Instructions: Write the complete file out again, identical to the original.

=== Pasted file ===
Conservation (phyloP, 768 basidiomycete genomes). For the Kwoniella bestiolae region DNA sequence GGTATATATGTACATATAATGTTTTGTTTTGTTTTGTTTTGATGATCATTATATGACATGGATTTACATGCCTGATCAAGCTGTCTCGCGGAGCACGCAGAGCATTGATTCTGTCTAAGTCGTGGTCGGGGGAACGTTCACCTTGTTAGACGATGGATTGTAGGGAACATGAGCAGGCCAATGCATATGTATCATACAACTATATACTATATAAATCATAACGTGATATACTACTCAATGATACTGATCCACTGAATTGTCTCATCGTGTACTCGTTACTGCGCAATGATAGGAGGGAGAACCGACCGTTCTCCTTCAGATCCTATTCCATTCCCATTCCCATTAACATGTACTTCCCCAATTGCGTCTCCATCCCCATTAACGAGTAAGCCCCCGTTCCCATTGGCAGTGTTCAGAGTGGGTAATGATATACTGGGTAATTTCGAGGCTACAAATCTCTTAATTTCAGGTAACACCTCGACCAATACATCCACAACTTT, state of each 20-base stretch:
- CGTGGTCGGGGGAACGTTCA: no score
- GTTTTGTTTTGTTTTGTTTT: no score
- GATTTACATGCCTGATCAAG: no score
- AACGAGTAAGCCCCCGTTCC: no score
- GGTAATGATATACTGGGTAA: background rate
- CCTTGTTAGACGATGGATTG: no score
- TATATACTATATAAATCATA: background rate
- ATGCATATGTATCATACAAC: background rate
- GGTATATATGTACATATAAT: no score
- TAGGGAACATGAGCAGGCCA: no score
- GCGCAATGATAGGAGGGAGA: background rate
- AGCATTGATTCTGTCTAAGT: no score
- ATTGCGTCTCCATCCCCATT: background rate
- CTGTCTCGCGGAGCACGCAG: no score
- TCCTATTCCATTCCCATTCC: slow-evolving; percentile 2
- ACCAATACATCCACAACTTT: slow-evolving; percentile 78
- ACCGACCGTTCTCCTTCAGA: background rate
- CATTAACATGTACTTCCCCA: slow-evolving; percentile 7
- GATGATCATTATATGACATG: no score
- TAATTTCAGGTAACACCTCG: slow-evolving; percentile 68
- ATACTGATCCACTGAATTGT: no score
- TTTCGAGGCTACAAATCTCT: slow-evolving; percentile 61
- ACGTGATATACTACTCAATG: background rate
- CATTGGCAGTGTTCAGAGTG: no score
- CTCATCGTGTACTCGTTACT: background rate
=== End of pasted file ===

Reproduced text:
Conservation (phyloP, 768 basidiomycete genomes). For the Kwoniella bestiolae region DNA sequence GGTATATATGTACATATAATGTTTTGTTTTGTTTTGTTTTGATGATCATTATATGACATGGATTTACATGCCTGATCAAGCTGTCTCGCGGAGCACGCAGAGCATTGATTCTGTCTAAGTCGTGGTCGGGGGAACGTTCACCTTGTTAGACGATGGATTGTAGGGAACATGAGCAGGCCAATGCATATGTATCATACAACTATATACTATATAAATCATAACGTGATATACTACTCAATGATACTGATCCACTGAATTGTCTCATCGTGTACTCGTTACTGCGCAATGATAGGAGGGAGAACCGACCGTTCTCCTTCAGATCCTATTCCATTCCCATTCCCATTAACATGTACTTCCCCAATTGCGTCTCCATCCCCATTAACGAGTAAGCCCCCGTTCCCATTGGCAGTGTTCAGAGTGGGTAATGATATACTGGGTAATTTCGAGGCTACAAATCTCTTAATTTCAGGTAACACCTCGACCAATACATCCACAACTTT, state of each 20-base stretch:
- CGTGGTCGGGGGAACGTTCA: no score
- GTTTTGTTTTGTTTTGTTTT: no score
- GATTTACATGCCTGATCAAG: no score
- AACGAGTAAGCCCCCGTTCC: no score
- GGTAATGATATACTGGGTAA: background rate
- CCTTGTTAGACGATGGATTG: no score
- TATATACTATATAAATCATA: background rate
- ATGCATATGTATCATACAAC: background rate
- GGTATATATGTACATATAAT: no score
- TAGGGAACATGAGCAGGCCA: no score
- GCGCAATGATAGGAGGGAGA: background rate
- AGCATTGATTCTGTCTAAGT: no score
- ATTGCGTCTCCATCCCCATT: background rate
- CTGTCTCGCGGAGCACGCAG: no score
- TCCTATTCCATTCCCATTCC: slow-evolving; percentile 2
- ACCAATACATCCACAACTTT: slow-evolving; percentile 78
- ACCGACCGTTCTCCTTCAGA: background rate
- CATTAACATGTACTTCCCCA: slow-evolving; percentile 7
- GATGATCATTATATGACATG: no score
- TAATTTCAGGTAACACCTCG: slow-evolving; percentile 68
- ATACTGATCCACTGAATTGT: no score
- TTTCGAGGCTACAAATCTCT: slow-evolving; percentile 61
- ACGTGATATACTACTCAATG: background rate
- CATTGGCAGTGTTCAGAGTG: no score
- CTCATCGTGTACTCGTTACT: background rate